Voluminous and complex sets of data are part and parcel of the everyday lives of Ipsen's international research teams. Conducting irrelevant analyses manually, or obtaining unsatisfactory results, could harm the cutting-edge scientific research involved in the group's study of biomarkers. Blachon therefore sought to find a way of automating these processes and simplifying analytical workflows to save researchers time and avoid repetitive tasks while improving the accuracy and quality of their discoveries. For example, outliers in side effects or demographic data could bias a sample if they are not removed.
Blachon’s solution? Three customizable applications that Blachon himself developed with JMP scripting language (JSL). The first application processes Excel files to gauge dose-response curves and, in so doing, enables researchers to determine the biomarker concentrations needed in each sample. The second is used to check the validity of results by calculating the limit of detection and limit of qualification within a data set. And the third application automates a series of analyses. "For any given experiment, with these three applications on hand, the time needed to process samples can be reduced from 20 or so hours to just 30 or even 15 minutes," says Blachon.
Researchers no longer need to call in third-party expertise in information technology or statistics; with their data in hand, researchers can spend more time at the lab bench and less time wrangling messy data sets in Excel. “Our aim in using JMP,” Blachon says, “is to save researchers time, which they can devote instead to reflecting on the meaning of the statistical analyses they have requested, among other things. These applications free up time for thinking and carrying out more value-adding tasks. So there are gains in terms of quality too. Researchers can now explore avenues they wouldn’t have even considered in the past.”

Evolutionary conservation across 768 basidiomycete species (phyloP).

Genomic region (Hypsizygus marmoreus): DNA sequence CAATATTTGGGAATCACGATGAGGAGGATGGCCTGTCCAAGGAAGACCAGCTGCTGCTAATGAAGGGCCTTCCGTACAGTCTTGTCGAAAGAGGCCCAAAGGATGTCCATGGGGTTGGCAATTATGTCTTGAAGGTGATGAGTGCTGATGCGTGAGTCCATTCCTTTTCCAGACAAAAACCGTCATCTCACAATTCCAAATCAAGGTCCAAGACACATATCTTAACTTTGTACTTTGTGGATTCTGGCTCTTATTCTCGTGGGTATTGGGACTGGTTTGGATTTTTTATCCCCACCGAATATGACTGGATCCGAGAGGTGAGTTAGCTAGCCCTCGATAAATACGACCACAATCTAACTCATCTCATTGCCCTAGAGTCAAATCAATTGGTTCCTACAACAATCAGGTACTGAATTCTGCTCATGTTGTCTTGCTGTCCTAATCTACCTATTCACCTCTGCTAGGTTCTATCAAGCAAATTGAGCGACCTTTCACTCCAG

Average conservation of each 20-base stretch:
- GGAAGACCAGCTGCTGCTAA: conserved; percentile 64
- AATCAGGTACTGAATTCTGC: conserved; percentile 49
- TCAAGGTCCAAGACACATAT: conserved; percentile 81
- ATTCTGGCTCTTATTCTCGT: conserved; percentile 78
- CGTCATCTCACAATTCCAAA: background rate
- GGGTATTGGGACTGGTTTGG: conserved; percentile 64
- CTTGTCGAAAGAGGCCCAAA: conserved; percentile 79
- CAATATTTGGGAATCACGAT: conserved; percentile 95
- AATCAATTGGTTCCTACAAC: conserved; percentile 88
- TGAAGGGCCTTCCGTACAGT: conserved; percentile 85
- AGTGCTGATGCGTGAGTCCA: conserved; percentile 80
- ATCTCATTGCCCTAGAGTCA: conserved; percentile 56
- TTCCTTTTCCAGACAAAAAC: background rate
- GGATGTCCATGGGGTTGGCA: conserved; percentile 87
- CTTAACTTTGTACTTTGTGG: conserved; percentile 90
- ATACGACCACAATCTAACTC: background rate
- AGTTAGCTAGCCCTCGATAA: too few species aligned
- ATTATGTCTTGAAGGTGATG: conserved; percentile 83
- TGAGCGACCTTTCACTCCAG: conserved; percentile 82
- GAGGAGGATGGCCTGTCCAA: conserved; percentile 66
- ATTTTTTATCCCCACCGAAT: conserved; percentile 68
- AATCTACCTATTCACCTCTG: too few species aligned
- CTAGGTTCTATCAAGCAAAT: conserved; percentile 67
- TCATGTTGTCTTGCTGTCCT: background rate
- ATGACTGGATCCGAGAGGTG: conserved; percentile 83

Data visualization helps biologists identify cluster points and develop new hypotheses
Customized applications aside, the highly intuitive man-machine interface in JMP makes data discovery easier. “Visualization is one of JMP’s great strengths,” says Blachon. “There’s a deliberate emphasis on graphs, which provide a very easy starting point for proposing hypotheses.” Users also have access to the powerful JMP Graph Builder, which guides them step-by-step through the graph creation process. And other visualizations help researchers easily spot outliers and cluster points in just a few clicks.
By using visualizations in JMP for data discovery, Ipsen's researchers can conduct more detailed analyses, vary hypotheses and test new ideas – while remaining the owners of their analyses. Blachon emphasizes that with the help of his JMP applications developed in JSL, "biologists can focus on their own statistics."
By automating tasks, researchers can really focus on scientific innovation
Finally, the customizable JMP applications Ipsen has developed are compatible with the group's other IT systems, resulting in the emergence of a full-fledged statistics hub, optimized for visual exploration.
"All these advantages open up some very exciting prospects as far as research is concerned," says Blachon. "We have already entered into partnerships with a number of scientific institutes in order to work on the way in which different biomarkers interact, for example. This is a world first, made possible by the tools developed in JMP."
A box plot provides a compact view of a distribution of values.
Blachon builds work tables to validate or analyze dosage. These dashboards are useful in validating estimations of concentration.
"For any given experiment, with these three applications on hand, the time needed to process samples can be reduced from 20 or so hours to just 30 or even 15 minutes."
– Jean-Luc Blachon